Even worse, when Black people are diagnosed at later stages, it has deadly consequences. A 2020 study led by Queen’s University examined over 1.2 million cancer patients and found that people whose cancer treatments were delayed by even one month had a six to 13 per cent higher risk of death. A three-month delay amounted to a 26 per cent increased chance of death.
In Charlene’s case, the delay in her diagnosis meant that her cancer care was a longer, more arduous process than the other people she met with the same type of cancer. She underwent seven months of chemotherapy and a harrowing two years of immunotherapy.
Even during her treatment process, Charlene still had to contend with discriminatory health-care providers. She said she had to switch oncologists after the first oncologist she was paired with made judgments about her weight.
“He was saying, ‘Oh, you have cancer because you’re overweight,’” Charlene recalls. “And I’m like, ‘So you’re trying to tell me that it’s my fault that I have cancer?’”
His comments made her feel uncomfortable. While there is a correlation between higher weight and an increased risk of cancer, that does not imply causation.
“That’s the last thing I need to go through,” she said. “When I’m trying to fight for my life and I’m in treatment. I don’t need someone making me feel like this is my fault.”
Weight stigma remains an active form of discrimination in public health and can make it harder for people in larger bodies to get proper healthcare because of misdiagnoses or even visit a doctor because of fear of judgment, according to a University of Chicago policy brief.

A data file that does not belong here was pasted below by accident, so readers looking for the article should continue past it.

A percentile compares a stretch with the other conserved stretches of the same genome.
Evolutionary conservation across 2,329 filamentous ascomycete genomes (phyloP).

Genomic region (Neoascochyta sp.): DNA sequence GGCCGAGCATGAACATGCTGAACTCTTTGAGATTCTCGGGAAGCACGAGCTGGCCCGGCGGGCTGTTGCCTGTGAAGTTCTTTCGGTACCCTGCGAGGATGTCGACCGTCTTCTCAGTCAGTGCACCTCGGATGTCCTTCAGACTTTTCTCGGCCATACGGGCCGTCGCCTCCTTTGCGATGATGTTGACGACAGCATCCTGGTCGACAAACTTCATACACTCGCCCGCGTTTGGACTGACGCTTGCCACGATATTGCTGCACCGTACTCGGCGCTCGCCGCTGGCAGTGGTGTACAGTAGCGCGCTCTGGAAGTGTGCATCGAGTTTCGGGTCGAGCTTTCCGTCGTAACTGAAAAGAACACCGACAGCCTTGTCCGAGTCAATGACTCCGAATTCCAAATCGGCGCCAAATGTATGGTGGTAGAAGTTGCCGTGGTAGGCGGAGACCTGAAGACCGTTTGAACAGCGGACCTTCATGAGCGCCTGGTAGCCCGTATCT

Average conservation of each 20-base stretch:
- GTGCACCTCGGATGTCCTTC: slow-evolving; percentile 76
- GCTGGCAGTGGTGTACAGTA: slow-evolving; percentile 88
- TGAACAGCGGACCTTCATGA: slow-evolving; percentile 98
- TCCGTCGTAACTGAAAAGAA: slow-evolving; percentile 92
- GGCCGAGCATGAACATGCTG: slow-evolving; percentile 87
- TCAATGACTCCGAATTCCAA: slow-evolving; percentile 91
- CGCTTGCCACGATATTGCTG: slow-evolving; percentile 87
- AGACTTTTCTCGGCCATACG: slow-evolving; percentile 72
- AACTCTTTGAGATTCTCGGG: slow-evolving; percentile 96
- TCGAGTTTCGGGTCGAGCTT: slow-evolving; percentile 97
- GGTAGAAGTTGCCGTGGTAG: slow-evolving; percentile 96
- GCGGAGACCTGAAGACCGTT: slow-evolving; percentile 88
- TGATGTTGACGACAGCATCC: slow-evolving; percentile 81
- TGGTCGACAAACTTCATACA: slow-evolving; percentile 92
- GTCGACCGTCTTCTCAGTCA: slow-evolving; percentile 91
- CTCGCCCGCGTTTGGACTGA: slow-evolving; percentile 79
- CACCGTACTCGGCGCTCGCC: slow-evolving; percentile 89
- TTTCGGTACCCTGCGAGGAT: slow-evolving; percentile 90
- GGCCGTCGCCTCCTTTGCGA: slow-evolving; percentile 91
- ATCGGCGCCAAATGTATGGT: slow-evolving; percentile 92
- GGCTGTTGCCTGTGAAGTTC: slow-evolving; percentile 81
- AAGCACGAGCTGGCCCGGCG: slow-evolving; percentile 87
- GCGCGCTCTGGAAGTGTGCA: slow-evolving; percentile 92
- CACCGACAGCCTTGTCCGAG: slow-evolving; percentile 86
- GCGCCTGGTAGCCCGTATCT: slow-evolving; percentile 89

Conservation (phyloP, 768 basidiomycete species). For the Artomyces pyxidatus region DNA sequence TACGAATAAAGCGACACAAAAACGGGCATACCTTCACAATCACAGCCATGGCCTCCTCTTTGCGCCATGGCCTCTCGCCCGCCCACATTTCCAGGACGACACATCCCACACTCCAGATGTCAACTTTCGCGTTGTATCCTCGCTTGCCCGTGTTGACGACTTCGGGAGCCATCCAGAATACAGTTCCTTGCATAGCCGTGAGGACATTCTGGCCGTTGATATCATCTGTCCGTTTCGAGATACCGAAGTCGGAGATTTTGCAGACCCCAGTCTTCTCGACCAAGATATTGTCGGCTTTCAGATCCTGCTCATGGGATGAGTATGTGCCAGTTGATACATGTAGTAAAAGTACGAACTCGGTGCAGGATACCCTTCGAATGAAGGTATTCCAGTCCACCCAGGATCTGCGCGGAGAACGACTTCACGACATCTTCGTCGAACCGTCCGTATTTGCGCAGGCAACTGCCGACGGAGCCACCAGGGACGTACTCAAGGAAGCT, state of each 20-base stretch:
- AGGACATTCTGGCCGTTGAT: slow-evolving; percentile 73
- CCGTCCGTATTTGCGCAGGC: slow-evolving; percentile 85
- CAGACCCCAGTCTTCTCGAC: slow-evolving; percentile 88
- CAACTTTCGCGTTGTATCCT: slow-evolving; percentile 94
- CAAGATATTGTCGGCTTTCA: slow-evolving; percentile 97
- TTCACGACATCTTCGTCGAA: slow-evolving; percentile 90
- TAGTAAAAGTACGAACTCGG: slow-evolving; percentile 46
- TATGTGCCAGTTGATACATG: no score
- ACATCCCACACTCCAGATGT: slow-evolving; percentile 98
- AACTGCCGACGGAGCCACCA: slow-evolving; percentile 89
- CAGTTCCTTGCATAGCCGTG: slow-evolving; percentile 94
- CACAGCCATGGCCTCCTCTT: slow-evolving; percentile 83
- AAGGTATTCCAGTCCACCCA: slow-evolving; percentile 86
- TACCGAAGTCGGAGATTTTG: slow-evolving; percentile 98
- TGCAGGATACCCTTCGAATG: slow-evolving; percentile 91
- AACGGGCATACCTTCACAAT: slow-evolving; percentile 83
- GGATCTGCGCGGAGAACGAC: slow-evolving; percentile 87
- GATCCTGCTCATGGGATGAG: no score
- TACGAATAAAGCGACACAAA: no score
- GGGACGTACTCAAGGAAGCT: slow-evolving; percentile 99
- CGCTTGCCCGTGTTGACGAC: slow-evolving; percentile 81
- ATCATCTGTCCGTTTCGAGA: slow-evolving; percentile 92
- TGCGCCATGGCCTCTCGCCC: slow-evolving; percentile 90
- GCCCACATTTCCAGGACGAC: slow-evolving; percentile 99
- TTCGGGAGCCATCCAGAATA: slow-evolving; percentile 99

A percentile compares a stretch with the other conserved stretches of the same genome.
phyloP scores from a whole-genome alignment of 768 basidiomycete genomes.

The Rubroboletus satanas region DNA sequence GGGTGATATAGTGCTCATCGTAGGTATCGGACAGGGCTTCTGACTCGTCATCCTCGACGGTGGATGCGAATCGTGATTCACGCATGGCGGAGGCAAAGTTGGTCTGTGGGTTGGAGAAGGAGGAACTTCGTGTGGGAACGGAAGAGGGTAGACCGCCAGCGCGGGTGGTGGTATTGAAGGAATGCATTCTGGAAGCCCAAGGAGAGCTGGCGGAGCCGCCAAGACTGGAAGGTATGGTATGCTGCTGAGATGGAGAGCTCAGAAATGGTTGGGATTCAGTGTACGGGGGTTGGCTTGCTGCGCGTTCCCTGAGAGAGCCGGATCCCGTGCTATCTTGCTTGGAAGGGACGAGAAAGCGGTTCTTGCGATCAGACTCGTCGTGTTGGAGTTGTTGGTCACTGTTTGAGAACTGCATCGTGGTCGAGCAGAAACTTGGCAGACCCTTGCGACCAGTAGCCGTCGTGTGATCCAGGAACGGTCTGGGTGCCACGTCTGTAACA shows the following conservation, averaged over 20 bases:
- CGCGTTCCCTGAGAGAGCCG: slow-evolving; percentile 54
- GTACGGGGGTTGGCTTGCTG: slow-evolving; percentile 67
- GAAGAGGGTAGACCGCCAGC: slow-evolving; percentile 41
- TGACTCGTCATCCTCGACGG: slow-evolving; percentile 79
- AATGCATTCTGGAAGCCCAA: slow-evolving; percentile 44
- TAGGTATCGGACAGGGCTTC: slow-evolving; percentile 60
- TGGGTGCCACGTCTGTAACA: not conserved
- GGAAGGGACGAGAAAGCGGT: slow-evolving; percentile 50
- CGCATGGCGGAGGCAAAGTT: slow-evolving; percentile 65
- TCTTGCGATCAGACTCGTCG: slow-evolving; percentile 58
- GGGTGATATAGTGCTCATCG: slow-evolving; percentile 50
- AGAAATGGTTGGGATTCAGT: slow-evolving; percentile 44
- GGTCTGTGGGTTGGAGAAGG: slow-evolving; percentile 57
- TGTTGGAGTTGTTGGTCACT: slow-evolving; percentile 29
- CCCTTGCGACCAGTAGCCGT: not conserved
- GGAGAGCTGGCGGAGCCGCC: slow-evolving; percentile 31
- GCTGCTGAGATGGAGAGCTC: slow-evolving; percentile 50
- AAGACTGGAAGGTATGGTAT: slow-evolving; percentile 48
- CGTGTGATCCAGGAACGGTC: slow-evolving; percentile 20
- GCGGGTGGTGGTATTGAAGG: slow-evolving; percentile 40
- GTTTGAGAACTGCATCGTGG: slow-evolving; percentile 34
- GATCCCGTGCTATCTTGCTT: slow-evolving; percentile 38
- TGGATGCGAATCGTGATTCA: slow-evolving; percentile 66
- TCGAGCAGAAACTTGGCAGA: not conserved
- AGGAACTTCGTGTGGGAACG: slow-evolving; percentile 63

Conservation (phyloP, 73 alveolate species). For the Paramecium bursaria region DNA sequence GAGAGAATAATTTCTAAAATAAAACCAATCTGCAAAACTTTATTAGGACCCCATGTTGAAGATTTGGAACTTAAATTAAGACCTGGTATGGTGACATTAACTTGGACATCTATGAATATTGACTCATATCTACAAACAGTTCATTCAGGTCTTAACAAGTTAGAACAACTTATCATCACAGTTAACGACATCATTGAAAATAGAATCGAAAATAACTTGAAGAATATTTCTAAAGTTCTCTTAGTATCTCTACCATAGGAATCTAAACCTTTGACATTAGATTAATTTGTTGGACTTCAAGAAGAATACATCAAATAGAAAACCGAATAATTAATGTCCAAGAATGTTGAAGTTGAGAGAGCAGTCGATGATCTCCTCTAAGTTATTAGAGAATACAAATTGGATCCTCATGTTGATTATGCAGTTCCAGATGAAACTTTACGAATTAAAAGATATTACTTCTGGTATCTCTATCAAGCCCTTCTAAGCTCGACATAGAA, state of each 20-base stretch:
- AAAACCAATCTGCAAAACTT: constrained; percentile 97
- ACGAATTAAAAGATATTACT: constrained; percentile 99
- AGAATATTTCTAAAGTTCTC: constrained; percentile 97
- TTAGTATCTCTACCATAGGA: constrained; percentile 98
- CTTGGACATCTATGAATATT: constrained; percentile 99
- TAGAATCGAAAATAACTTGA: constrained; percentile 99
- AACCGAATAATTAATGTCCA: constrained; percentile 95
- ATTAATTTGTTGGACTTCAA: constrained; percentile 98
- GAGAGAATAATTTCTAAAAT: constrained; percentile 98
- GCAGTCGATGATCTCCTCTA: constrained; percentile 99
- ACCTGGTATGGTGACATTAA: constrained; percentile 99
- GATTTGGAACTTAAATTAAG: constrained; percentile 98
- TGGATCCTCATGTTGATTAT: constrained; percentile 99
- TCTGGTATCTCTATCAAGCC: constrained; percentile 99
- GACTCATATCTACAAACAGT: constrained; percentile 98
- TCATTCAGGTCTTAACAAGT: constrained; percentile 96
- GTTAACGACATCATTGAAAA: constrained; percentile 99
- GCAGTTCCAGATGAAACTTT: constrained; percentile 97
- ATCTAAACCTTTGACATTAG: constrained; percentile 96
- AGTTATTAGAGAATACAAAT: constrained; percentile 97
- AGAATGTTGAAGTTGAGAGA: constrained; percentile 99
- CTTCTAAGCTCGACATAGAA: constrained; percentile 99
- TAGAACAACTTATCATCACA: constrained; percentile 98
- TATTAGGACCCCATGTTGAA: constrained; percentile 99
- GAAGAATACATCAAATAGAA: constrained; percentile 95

Weight stigma has also been linked to racism and colonialism in North America, with the historical desirability of thinness emerging as a means for white people to show their perceived racial superiority over Black people, according to an award-winning publication by Sabrina Strings, a sociology professor at the University of California, Irvine.
Before Charlene was diagnosed, she also had doctors telling her that her symptoms would abate if she lost weight, even though some public health reformers argue that weight loss is not an effective medical strategy.
With the cards stacked against her, Charlene had to fight for a basic standard of care that should be guaranteed to all Canadians.
“If I didn’t advocate for myself and push really hard, I probably wouldn’t be here right now,” Charlene told Global News. “And if that’s my story, then there’s probably other people out there who have the same story that are not here.”
While Charlene’s case is extreme, many other people of colour have found that the institutions of cancer care were not built with them in mind.
Michelle Audoin is the creator of the Uncovered Breast Recognition Project, which celebrates and amplifies the stories of Black, Indigenous and women of colour with breast cancer. When she decided to get a bilateral mastectomy (the removal of both breasts) her doctors weren’t able to show her images of Black women with reconstructed breasts or what scarring from the surgery might look like on Black skin, even though darker skin is more likely to form keloid scars.
“I really felt like my issues didn’t matter. And I didn’t feel confident in making a decision about a life-changing surgery because I didn’t see myself represented,” Audoin told Global News. “The fact that I didn’t see myself in this space and my questions weren’t being addressed, it led to depression.”
Much like Charlene, Audoin also had to advocate for herself to receive an appropriate level of care. She was initially diagnosed with early-stage breast cancer in 2017 at age 40 and was glad to tell her two young children at the time that everything was going to be OK.